Sutton, My home for the next five months


It has now been a week since I have arrived in Oregon. Everyday I become more and more intrigued with Siuslaw. This week, I was introduced to a few of the places I will find myself these next five months.


Cape Perpetua, a large forested headland that is about 19 miles North of Sutton. If you drive up to the Visitor center you get an excellent view of the ocean. On Monday, there was a group of Grey Whales putting on a show! They were splashing and having a heck of a time! Cape Perpetua has a lot of trails, one that takes you closer to the coast, another that connects to other trails that leads to an overlook that allows you to see down the coastline for miles. There’s even one trail that leads you to an area that gives you a feel of what an old-growth forest is and why it is important habitat to the mysterious marbled murrelet.

The view of Cape Perpetua from an outlook, the Visitor Center is located above the cove seen in this picture.

Old-growth forests are an unique habitat in that it has such great diversity, not only the tree species but in the varying ages of these trees. There are young, old and even dead trees, which are important to various animal species. The marbled murrelet is a special little seabird, it spends most of its life out on the sea. But during the breeding season it does something quite interesting, it flies from the ocean up to 20 miles inland to nest on an old-growth tree. This species does not make its own nests, it finds one in a tree that is covered in mountains of tree litter, lichen and moss makes a little indent in it and lays a single egg.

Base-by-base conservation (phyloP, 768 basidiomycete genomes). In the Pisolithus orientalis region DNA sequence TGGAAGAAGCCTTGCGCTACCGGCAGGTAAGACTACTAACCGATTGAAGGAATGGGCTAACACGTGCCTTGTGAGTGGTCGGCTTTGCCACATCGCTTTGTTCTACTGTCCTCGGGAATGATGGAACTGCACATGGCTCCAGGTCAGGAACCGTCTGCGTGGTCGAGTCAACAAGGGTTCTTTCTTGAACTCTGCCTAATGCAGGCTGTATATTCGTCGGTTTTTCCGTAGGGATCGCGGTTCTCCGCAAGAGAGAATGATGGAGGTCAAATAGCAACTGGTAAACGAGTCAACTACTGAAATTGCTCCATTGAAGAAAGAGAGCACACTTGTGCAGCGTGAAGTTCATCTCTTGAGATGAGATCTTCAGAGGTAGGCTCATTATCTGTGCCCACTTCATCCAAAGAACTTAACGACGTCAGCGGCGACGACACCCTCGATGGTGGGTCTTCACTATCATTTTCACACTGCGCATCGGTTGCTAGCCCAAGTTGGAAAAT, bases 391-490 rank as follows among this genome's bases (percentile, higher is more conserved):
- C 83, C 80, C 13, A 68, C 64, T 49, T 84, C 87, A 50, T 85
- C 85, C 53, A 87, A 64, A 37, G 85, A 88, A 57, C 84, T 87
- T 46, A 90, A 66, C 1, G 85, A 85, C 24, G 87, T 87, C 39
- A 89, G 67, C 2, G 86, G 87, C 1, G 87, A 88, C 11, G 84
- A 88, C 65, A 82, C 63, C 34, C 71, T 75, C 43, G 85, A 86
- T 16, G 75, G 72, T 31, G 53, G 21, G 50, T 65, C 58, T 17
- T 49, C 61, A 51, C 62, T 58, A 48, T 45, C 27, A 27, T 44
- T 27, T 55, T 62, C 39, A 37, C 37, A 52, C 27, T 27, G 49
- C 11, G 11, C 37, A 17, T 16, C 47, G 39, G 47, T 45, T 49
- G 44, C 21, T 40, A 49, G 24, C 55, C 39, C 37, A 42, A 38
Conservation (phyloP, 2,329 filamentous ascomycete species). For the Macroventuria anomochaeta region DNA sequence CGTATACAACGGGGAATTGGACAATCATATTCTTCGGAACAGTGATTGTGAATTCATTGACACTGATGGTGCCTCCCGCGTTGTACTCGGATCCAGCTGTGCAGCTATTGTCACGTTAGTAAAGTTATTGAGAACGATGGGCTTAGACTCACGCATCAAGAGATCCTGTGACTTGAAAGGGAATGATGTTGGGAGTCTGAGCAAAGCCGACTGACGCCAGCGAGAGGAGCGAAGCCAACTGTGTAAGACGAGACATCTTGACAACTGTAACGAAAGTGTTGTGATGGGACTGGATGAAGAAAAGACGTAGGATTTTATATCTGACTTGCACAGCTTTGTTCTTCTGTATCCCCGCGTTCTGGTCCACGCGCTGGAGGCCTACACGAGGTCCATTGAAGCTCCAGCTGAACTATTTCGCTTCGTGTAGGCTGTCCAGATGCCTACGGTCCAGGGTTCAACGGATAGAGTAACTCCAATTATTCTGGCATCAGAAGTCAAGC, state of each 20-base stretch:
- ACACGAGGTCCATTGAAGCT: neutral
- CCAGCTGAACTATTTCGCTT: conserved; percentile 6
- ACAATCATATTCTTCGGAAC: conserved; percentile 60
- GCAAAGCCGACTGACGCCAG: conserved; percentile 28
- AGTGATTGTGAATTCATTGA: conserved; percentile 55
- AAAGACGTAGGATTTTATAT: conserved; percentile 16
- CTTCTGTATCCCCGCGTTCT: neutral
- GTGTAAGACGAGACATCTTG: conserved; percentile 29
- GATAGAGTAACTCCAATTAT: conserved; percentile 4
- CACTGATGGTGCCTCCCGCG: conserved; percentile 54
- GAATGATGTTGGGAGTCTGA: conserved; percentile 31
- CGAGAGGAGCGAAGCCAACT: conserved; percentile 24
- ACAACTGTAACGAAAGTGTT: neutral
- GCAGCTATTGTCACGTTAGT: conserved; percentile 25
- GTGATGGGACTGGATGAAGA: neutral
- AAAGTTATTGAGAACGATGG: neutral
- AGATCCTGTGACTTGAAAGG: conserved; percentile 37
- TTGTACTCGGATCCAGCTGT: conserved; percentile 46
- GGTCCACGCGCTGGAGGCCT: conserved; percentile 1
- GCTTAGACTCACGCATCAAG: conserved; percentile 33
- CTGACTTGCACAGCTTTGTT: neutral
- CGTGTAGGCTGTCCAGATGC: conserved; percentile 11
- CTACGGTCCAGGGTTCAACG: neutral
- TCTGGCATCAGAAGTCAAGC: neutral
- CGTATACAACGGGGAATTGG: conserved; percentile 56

Paul Engelmeyer leading a field trip about conservation at the Audubon Sanctuary

The litter on the branches can also serve as camouflage from predators. I saw an amazing example of one of these trees when I went on a field trip to the Audubon Sanctuary with Paul Engelmeyer, one of the first people to ever find a marbled murrelet nest in Oregon. This tree stood about 750 ft high and its trunk is about 18 feet in diameter.

Another one of the field offices, that I will be working at this summer is at the US   Forest Service Rangers station in Waldport and it is a little over 29 miles North of Florence. The day I went there was when the staff got together to listen to Jerry Ingersoll, Siuslaw National Forest supervisor, give a talk about the state of the forest. He told us about how last year was a great year even though some goals were not necessarily met, projects that have been ongoing have definitely been starting to show positive effects and that this year will be about maintaining them. All of the people that I have met this week have been excited to see a new face and are more than willing to share nuggets of knowledge they have about the area, species and places I need to see and visit.

Categories: 2017 Interns


Ingrid Melvin · April 1, 2017 at 1:39 pm

I am glad you are getting to know about the areas you will be working and living.

Tom Parker · April 22, 2017 at 1:52 pm

Must be tough living in a beautiful place!

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